i miss my jersey shore

And, no, I don’t mean the ridiculously moronic television show.

While I sat in my Boston home, warm, dry and comfortable, Hurricane Sandy trashed my home state of New Jersey. Four days after the storm, my relatives are still without power, friends have lost homes, and entire towns lie underwater. The achingly beautiful coast of New Jersey is a disaster. Families who have lived there for generations have lost their homes, all their possessions, their mementos of childhood.

Seaside Heights, Funtown Pier after Hurricane Sandy

Seaside Heights, Funtown Pier after Hurricane Sandy

I am in no way belittling the horrible damage from the hurricane in New York City. The national media, however, is almost exclusively focused on the impact of the storm there, and only peripheral attention is being granted to the normal people and humble homes of New Jersey seaside towns.

I had no idea of what happened there until I saw a Facebook post from a high school friend. I Googled “jersey shore hurricane impact” and sadly, my first page of search results had 1 legitimate link to news, and the rest were what the cast of the aforementioned TV fodder thought of the storm.

Here are a few sources where I found local photos and information:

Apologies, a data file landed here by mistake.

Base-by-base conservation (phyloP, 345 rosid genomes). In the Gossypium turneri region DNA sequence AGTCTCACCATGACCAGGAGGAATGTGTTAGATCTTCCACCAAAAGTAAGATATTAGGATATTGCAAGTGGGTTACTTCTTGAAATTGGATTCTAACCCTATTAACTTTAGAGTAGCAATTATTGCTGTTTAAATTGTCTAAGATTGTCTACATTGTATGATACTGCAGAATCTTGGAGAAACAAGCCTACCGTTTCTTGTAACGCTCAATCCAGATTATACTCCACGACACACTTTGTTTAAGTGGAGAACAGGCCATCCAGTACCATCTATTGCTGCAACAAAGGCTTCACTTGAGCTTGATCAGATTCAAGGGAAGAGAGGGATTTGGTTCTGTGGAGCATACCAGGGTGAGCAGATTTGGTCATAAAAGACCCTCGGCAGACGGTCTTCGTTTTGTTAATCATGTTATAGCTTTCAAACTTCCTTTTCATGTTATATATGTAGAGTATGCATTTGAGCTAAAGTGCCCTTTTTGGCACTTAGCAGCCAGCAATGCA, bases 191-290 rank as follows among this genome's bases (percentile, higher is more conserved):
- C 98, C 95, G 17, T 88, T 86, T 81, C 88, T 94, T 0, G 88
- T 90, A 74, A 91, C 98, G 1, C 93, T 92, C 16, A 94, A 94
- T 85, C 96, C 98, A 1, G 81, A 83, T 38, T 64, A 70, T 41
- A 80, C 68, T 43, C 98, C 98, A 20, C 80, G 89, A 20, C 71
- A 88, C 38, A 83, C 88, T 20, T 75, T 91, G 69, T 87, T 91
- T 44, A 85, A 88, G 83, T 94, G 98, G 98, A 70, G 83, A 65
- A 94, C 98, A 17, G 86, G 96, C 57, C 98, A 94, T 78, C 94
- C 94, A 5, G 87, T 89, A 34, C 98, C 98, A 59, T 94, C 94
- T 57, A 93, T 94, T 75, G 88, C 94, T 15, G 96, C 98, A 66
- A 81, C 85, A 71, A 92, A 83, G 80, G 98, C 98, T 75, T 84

To donate money to help those affected by Hurricane Sandy in New Jersey, here are some worthy options:

If you are in the New Jersey area and would like to do more, the state has set up a volunteer emergency response hotline: 1-800-JERSEY-7. Also check listings from specific agencies at Volunteer New Jersey. Contact your local food banks to see what supplies they need — here’s a list from Feeding America.

We were so fortunate in the Northeast, an area I always thought was known for getting the worst of everything. It’s November 1st, and the holidays are coming up fast. My heart aches for my Jersey Shore, and for all the proud, feisty, good people in my home state.

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One thought on “i miss my jersey shore

  1. Hi cheryl, I have never heard you speak so lovingly of the Jersey shore. I hope your family is fine. The one good thing is that this storm spared the beautiful Cape May, a jewelbox of Victorian architecture and a place I hope to visit again. Are your parents OK? Aunts, uncles?

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